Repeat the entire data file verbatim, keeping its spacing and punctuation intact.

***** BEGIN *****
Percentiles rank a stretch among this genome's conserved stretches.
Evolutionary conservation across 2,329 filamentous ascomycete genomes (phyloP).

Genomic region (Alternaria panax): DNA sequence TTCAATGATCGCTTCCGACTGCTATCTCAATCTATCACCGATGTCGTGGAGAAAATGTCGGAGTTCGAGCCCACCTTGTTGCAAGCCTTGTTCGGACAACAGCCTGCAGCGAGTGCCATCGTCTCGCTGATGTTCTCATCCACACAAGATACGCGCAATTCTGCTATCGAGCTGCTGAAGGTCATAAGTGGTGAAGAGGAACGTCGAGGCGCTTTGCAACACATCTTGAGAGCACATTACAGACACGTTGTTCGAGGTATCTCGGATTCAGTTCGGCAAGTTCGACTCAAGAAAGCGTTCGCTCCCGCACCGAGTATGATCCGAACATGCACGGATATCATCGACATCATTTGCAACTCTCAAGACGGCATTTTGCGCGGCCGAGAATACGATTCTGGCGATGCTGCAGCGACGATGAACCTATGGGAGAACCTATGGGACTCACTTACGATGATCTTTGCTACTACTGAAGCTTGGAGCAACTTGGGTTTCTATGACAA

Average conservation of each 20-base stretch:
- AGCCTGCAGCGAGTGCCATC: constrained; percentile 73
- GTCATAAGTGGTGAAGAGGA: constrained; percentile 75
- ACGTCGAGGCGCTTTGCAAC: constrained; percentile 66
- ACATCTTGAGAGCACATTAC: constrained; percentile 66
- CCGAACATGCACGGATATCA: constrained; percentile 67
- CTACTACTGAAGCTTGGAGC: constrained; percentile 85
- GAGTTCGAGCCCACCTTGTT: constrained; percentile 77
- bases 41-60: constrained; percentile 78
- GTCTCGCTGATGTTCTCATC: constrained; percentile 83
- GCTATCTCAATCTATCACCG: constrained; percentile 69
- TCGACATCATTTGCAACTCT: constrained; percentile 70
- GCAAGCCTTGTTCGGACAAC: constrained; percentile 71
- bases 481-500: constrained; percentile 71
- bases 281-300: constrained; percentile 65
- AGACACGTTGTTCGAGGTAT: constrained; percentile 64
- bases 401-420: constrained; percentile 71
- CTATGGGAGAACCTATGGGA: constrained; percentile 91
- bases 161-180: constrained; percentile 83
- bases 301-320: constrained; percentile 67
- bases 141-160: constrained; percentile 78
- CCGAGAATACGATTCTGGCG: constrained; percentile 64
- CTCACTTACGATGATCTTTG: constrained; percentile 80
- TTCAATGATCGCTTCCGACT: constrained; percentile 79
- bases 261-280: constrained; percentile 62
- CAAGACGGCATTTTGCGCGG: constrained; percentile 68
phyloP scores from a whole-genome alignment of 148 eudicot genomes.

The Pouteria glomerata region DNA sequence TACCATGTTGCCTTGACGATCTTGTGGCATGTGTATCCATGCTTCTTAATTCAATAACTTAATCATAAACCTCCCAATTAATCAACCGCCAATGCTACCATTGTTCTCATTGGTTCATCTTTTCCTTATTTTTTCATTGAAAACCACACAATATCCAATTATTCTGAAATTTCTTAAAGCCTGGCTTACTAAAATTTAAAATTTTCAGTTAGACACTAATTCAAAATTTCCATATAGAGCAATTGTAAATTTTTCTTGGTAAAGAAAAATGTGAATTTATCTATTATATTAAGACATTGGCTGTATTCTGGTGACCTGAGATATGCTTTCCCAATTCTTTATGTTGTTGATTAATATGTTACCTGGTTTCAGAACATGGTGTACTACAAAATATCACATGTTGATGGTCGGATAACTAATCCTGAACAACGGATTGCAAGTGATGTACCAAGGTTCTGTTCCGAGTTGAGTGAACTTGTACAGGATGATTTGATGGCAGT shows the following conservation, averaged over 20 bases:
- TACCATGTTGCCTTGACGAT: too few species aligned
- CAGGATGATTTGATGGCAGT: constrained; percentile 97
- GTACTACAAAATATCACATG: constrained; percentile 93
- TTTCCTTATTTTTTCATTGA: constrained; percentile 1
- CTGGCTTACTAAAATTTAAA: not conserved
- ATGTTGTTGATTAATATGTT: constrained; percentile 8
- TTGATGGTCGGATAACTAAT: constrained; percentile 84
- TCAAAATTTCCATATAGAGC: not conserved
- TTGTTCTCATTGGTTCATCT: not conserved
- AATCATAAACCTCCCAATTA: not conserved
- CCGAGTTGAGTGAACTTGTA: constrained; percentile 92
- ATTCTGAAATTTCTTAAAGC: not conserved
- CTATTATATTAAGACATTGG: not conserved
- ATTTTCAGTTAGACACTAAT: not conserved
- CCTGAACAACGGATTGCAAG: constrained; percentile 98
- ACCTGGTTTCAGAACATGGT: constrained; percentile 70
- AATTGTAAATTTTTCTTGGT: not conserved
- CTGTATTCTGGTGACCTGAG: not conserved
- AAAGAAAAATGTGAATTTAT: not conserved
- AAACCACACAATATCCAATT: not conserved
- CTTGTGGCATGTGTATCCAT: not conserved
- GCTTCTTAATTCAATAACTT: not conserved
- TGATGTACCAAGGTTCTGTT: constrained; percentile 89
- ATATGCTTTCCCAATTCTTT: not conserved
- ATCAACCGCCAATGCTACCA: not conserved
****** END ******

Percentiles rank a stretch among this genome's conserved stretches.
Evolutionary conservation across 2,329 filamentous ascomycete genomes (phyloP).

Genomic region (Alternaria panax): DNA sequence TTCAATGATCGCTTCCGACTGCTATCTCAATCTATCACCGATGTCGTGGAGAAAATGTCGGAGTTCGAGCCCACCTTGTTGCAAGCCTTGTTCGGACAACAGCCTGCAGCGAGTGCCATCGTCTCGCTGATGTTCTCATCCACACAAGATACGCGCAATTCTGCTATCGAGCTGCTGAAGGTCATAAGTGGTGAAGAGGAACGTCGAGGCGCTTTGCAACACATCTTGAGAGCACATTACAGACACGTTGTTCGAGGTATCTCGGATTCAGTTCGGCAAGTTCGACTCAAGAAAGCGTTCGCTCCCGCACCGAGTATGATCCGAACATGCACGGATATCATCGACATCATTTGCAACTCTCAAGACGGCATTTTGCGCGGCCGAGAATACGATTCTGGCGATGCTGCAGCGACGATGAACCTATGGGAGAACCTATGGGACTCACTTACGATGATCTTTGCTACTACTGAAGCTTGGAGCAACTTGGGTTTCTATGACAA

Average conservation of each 20-base stretch:
- AGCCTGCAGCGAGTGCCATC: constrained; percentile 73
- GTCATAAGTGGTGAAGAGGA: constrained; percentile 75
- ACGTCGAGGCGCTTTGCAAC: constrained; percentile 66
- ACATCTTGAGAGCACATTAC: constrained; percentile 66
- CCGAACATGCACGGATATCA: constrained; percentile 67
- CTACTACTGAAGCTTGGAGC: constrained; percentile 85
- GAGTTCGAGCCCACCTTGTT: constrained; percentile 77
- bases 41-60: constrained; percentile 78
- GTCTCGCTGATGTTCTCATC: constrained; percentile 83
- GCTATCTCAATCTATCACCG: constrained; percentile 69
- TCGACATCATTTGCAACTCT: constrained; percentile 70
- GCAAGCCTTGTTCGGACAAC: constrained; percentile 71
- bases 481-500: constrained; percentile 71
- bases 281-300: constrained; percentile 65
- AGACACGTTGTTCGAGGTAT: constrained; percentile 64
- bases 401-420: constrained; percentile 71
- CTATGGGAGAACCTATGGGA: constrained; percentile 91
- bases 161-180: constrained; percentile 83
- bases 301-320: constrained; percentile 67
- bases 141-160: constrained; percentile 78
- CCGAGAATACGATTCTGGCG: constrained; percentile 64
- CTCACTTACGATGATCTTTG: constrained; percentile 80
- TTCAATGATCGCTTCCGACT: constrained; percentile 79
- bases 261-280: constrained; percentile 62
- CAAGACGGCATTTTGCGCGG: constrained; percentile 68
phyloP scores from a whole-genome alignment of 148 eudicot genomes.

The Pouteria glomerata region DNA sequence TACCATGTTGCCTTGACGATCTTGTGGCATGTGTATCCATGCTTCTTAATTCAATAACTTAATCATAAACCTCCCAATTAATCAACCGCCAATGCTACCATTGTTCTCATTGGTTCATCTTTTCCTTATTTTTTCATTGAAAACCACACAATATCCAATTATTCTGAAATTTCTTAAAGCCTGGCTTACTAAAATTTAAAATTTTCAGTTAGACACTAATTCAAAATTTCCATATAGAGCAATTGTAAATTTTTCTTGGTAAAGAAAAATGTGAATTTATCTATTATATTAAGACATTGGCTGTATTCTGGTGACCTGAGATATGCTTTCCCAATTCTTTATGTTGTTGATTAATATGTTACCTGGTTTCAGAACATGGTGTACTACAAAATATCACATGTTGATGGTCGGATAACTAATCCTGAACAACGGATTGCAAGTGATGTACCAAGGTTCTGTTCCGAGTTGAGTGAACTTGTACAGGATGATTTGATGGCAGT shows the following conservation, averaged over 20 bases:
- TACCATGTTGCCTTGACGAT: too few species aligned
- CAGGATGATTTGATGGCAGT: constrained; percentile 97
- GTACTACAAAATATCACATG: constrained; percentile 93
- TTTCCTTATTTTTTCATTGA: constrained; percentile 1
- CTGGCTTACTAAAATTTAAA: not conserved
- ATGTTGTTGATTAATATGTT: constrained; percentile 8
- TTGATGGTCGGATAACTAAT: constrained; percentile 84
- TCAAAATTTCCATATAGAGC: not conserved
- TTGTTCTCATTGGTTCATCT: not conserved
- AATCATAAACCTCCCAATTA: not conserved
- CCGAGTTGAGTGAACTTGTA: constrained; percentile 92
- ATTCTGAAATTTCTTAAAGC: not conserved
- CTATTATATTAAGACATTGG: not conserved
- ATTTTCAGTTAGACACTAAT: not conserved
- CCTGAACAACGGATTGCAAG: constrained; percentile 98
- ACCTGGTTTCAGAACATGGT: constrained; percentile 70
- AATTGTAAATTTTTCTTGGT: not conserved
- CTGTATTCTGGTGACCTGAG: not conserved
- AAAGAAAAATGTGAATTTAT: not conserved
- AAACCACACAATATCCAATT: not conserved
- CTTGTGGCATGTGTATCCAT: not conserved
- GCTTCTTAATTCAATAACTT: not conserved
- TGATGTACCAAGGTTCTGTT: constrained; percentile 89
- ATATGCTTTCCCAATTCTTT: not conserved
- ATCAACCGCCAATGCTACCA: not conserved